#5 – Do NOT, Upon Seeing Them EVERY TIME For The Next Month, Give Them Sad Eyes, Take Their Hand In Yours And Ask Them In A Really Soft Voice, “So, How Are You Doing…Really?”

Many times people cannot get past the death of someone they love because well meaning people keep bringing it up!!!

What they could use during those times is a smile, an invitation to dinner and even a hug.  If they want to talk about it…let them.  And, asking them one time isn’t a bad idea; however, if this is the question you are always asking them they will begin to avoid you!!!  (As they should!)

#6 – Allow Them To Grieve In Their Own Way

People grieve differently…and that is cool!

I grieved DEEPLY when my mother died; however, I often did it in private, alone, away from people…it’s just my thing.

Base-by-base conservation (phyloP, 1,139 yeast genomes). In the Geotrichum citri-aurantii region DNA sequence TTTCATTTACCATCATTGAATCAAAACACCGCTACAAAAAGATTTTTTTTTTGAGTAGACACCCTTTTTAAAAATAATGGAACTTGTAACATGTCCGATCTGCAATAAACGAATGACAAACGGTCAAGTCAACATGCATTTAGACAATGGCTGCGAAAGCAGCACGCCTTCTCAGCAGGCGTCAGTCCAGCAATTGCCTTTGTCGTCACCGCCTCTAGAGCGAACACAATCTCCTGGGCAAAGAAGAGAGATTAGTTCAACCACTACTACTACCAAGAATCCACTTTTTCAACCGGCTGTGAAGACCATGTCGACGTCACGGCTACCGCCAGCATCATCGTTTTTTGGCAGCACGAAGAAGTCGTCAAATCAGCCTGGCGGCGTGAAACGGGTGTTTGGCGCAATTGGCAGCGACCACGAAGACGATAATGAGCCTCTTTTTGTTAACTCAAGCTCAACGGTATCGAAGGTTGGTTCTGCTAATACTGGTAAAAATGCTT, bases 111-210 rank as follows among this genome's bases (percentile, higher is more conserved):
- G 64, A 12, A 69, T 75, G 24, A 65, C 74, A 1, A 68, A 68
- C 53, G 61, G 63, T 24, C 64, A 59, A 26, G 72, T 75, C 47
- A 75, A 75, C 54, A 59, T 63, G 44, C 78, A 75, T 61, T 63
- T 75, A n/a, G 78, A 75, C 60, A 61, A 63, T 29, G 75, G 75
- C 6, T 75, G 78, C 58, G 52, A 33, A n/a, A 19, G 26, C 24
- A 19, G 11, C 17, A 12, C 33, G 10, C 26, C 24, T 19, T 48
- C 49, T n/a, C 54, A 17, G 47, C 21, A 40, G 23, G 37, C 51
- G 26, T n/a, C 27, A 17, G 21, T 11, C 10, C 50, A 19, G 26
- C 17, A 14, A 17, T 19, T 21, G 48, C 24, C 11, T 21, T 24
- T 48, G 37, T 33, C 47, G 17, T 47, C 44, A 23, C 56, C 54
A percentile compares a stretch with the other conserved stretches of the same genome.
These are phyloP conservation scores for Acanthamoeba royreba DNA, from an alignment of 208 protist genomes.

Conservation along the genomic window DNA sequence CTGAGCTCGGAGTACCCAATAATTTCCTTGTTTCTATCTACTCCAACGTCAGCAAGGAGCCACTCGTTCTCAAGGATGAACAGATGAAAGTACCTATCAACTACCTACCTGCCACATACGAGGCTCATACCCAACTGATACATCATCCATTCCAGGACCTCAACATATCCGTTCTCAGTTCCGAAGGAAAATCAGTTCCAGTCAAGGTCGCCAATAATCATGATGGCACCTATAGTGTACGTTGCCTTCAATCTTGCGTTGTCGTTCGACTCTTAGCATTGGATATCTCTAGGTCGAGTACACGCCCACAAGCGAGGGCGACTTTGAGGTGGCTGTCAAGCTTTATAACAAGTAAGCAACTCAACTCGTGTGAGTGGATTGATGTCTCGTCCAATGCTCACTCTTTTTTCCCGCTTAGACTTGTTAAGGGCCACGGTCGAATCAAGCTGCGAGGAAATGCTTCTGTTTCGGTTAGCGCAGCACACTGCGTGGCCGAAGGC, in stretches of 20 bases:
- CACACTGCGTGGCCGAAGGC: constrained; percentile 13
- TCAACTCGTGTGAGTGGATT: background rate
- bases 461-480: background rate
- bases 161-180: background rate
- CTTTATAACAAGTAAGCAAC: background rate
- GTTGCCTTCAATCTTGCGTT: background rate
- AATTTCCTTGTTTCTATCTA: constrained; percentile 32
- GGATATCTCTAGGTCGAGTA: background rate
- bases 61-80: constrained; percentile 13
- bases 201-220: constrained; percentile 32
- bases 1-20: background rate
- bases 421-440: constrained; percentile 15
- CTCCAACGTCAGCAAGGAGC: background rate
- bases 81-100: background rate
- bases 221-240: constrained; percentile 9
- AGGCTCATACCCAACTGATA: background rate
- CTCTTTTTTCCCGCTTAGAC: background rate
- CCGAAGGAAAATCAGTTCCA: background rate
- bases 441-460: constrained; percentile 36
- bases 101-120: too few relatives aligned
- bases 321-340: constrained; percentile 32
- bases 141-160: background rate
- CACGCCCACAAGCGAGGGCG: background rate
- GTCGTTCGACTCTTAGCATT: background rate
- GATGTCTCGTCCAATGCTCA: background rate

Honestly, I am still grieving the loss of my father.  I miss him deeply!  There are days when I am overwhelmed with the feeling of loneliness as the fact that both of my parents are gone.

I have wept over the passing of my father and it hurts…but, I have done that, for the most part, in private…and it is getting easier to deal with as time passes.

So…don’t judge them if they do not grieve in the way that you do!  Let them grieve in the way that seems best to them.

AND…let me be VERY CLEAR for those who are grieving…there is a time to grieve, but then there is a time to move on.  Yes, they are dead…but YOU ARE ALIVE and you cannot allow their death to take the life out of you!!!

AND…one more thing, if you need an EXCELLENT RESOURCE in dealing with death, grief and such…PLEASE order this resource RIGHT NOW!!! I know the author personally and she’s AMAZING when it comes to dealing with death and grief!  (Pastors, this is an EXCELLENT RESOURCE to have on hand for people in your church!  TRUST ME!)